6 Regions Where Tech Jobs Boom the Housing Is Scary Expensive
Across the country, home buyers are experiencing the effects of last decade’s housing crash, as builders in many places hesitantly return to new construction. Supplies have improved in 21 of the 100 largest markets, but experts believe it will be six months to a year before many other areas begin to see improvement.
Here are six regions where the growth of new construction is so painfully slow it simply doesn't keep up with the demand. People in these areas are struggling because the housing shortage has been made worse by a very healthy tech economy. All of these regions could be in danger of losing large numbers of longtime residents, and in some cases already have.
1. San Francisco Bay area
The crisis in the Bay Area has reached such epic proportions, the Obama Administration has even called for more housing there. The large number of tech headquarters in the area has created a population boom that has added to an already bustling region. The city at the center of it all, San Francisco, consistently ranks atop lists of cities with the highest-paying salaries, which has driven housing prices up. Only 11 percent of households in the San Francisco area can afford houses in the city, creating a serious problem for the majority of people who don’t work for tech companies.
One of the odder developments in this ongoing drama is the city’s recent and slightly bizarre exploration of annexing the small town of Brisbane just to its south. That town planned on approving a massive commercial development that would not feature any housing. San Francisco city officials weren’t happy because the city would probably be forced to provide most of the housing for workers in the new development. Top officials wanted to explore somehow taking over the small town. Cooler heads prevailed and now Brisbane and San Francisco are working on a compromise that will feature housing. It shows just how big of an issue housing supply has become.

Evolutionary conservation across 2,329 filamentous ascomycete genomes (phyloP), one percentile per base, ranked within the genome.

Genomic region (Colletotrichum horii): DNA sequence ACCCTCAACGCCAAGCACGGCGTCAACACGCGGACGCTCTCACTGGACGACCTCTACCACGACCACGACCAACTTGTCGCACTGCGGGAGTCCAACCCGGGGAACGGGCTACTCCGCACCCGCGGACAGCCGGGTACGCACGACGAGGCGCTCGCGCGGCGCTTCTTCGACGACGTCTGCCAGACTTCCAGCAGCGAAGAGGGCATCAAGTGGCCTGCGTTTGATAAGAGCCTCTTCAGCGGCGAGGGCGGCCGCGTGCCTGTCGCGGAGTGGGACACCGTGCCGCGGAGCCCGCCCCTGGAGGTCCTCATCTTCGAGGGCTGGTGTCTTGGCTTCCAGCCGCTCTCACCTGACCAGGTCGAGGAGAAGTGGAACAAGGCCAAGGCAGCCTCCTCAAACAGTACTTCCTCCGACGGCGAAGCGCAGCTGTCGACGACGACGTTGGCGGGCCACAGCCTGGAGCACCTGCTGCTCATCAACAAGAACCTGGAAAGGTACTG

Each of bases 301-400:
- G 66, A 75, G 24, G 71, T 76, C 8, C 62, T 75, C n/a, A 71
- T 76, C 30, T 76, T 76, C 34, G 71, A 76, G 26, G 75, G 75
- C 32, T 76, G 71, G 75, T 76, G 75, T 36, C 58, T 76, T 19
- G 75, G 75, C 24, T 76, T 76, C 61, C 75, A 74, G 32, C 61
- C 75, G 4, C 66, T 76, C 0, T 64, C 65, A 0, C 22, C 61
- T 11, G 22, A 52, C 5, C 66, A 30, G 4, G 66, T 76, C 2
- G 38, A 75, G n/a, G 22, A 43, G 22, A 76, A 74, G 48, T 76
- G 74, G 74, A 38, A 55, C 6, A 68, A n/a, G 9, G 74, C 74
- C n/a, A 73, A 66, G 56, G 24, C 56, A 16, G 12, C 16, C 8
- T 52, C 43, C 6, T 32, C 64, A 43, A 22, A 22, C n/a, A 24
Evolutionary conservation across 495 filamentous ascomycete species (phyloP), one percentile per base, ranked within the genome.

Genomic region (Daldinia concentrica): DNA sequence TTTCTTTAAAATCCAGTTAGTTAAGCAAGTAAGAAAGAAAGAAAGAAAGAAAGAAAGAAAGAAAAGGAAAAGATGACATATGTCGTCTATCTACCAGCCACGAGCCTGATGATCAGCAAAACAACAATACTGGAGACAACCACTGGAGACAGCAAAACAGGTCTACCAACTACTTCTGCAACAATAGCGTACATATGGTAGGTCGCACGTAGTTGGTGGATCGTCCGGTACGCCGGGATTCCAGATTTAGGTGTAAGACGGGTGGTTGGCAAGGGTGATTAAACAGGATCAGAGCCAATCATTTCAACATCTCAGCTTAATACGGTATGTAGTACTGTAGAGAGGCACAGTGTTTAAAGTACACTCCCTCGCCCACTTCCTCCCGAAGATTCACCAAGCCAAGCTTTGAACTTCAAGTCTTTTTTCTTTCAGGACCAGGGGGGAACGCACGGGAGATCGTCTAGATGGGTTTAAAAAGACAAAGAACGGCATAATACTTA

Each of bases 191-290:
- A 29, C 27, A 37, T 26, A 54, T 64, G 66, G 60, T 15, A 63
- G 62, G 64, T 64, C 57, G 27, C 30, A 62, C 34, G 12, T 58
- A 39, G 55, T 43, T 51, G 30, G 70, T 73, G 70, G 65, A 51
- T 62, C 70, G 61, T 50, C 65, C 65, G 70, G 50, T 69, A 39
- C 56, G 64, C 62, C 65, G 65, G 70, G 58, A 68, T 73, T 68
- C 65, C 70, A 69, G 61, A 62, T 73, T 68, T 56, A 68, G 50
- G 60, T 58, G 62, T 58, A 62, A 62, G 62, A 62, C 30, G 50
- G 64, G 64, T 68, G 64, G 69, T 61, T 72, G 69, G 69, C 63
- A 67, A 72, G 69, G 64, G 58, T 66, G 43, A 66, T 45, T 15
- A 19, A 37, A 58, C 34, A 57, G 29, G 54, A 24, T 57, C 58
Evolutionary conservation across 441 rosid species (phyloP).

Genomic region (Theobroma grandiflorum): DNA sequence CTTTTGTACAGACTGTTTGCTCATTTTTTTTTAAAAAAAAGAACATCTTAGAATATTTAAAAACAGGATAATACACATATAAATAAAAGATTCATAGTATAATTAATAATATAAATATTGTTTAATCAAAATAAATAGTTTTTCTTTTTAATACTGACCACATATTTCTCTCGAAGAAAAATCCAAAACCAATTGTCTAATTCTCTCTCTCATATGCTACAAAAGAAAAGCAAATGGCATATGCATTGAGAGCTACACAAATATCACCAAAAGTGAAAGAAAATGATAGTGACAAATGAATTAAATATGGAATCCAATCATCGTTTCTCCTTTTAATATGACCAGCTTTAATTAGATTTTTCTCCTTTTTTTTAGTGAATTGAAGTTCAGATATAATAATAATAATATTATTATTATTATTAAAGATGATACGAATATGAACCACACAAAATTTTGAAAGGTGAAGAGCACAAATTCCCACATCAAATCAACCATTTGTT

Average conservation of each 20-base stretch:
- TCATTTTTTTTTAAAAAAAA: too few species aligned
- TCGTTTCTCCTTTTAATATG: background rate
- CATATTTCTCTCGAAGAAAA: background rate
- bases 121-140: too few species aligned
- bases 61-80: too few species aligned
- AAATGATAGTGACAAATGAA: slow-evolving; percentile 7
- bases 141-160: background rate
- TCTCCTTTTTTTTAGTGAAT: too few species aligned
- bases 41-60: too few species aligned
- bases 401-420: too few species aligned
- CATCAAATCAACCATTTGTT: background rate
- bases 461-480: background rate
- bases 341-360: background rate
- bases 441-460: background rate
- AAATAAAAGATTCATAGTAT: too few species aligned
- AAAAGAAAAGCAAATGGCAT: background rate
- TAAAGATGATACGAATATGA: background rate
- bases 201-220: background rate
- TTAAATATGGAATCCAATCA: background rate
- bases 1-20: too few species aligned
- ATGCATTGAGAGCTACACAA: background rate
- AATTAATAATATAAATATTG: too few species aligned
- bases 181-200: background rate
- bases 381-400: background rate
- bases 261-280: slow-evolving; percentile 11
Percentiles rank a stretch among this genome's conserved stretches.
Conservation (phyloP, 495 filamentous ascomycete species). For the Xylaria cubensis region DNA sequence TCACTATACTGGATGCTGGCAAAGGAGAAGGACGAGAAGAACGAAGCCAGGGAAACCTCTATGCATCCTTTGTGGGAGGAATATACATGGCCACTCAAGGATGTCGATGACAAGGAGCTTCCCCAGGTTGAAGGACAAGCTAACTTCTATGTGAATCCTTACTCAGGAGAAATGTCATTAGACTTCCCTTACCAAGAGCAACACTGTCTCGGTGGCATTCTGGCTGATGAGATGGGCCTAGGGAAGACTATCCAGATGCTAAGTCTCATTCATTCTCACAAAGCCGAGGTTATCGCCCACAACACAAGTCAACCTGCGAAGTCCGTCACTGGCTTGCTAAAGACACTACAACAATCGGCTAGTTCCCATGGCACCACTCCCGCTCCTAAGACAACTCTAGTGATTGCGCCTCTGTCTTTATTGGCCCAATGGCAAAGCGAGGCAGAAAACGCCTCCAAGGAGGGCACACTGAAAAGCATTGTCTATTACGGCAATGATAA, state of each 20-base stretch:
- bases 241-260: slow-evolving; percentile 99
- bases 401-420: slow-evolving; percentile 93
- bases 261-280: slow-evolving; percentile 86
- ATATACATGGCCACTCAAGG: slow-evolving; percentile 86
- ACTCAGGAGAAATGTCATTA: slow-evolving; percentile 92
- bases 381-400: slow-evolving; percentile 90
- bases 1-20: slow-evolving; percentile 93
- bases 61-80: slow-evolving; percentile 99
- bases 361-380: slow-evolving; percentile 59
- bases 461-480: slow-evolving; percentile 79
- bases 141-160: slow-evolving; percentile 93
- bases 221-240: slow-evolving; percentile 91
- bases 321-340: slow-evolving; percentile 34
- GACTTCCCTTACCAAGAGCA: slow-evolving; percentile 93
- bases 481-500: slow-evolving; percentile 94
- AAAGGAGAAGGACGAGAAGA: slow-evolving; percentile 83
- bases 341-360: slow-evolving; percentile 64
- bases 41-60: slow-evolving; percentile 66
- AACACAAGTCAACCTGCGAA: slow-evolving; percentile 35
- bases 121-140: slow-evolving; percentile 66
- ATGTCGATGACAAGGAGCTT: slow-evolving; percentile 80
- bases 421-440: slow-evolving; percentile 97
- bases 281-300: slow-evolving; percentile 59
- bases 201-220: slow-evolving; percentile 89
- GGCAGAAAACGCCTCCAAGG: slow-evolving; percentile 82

Meanwhile, the ongoing San Francisco exodus has resulted in migrations of top tech talent to Portland, Seattle, Austin, Los Angeles and dozens of other tech hubs all over the country, not to mention Oakland and other cities in the East Bay.
2. New York metropolitan area
Like many areas with housing shortages, New York City is seeing increasing rent prices. Although the Big Apple has always had a high cost of living, residents are drawn there due to its world famous 24-hour lifestyle, economic opportunities and availability of high-level, specialized jobs. A large number of wealthy individuals from all over the world have moved their money into real estate, especially in Manhattan, driving up costs for whatever is left.
The city has also become a serious contender in tech in the last several years, thanks in large part to growing industries like FinTech and FashionTech. As perhaps the world’s leading financial center, New York is a hub for venture capital and the startup founders seeking it. All of this only compounds the existing problem with high rents in the city, because tech workers earn the salaries to afford the fewer units that are available in the most desirable areas.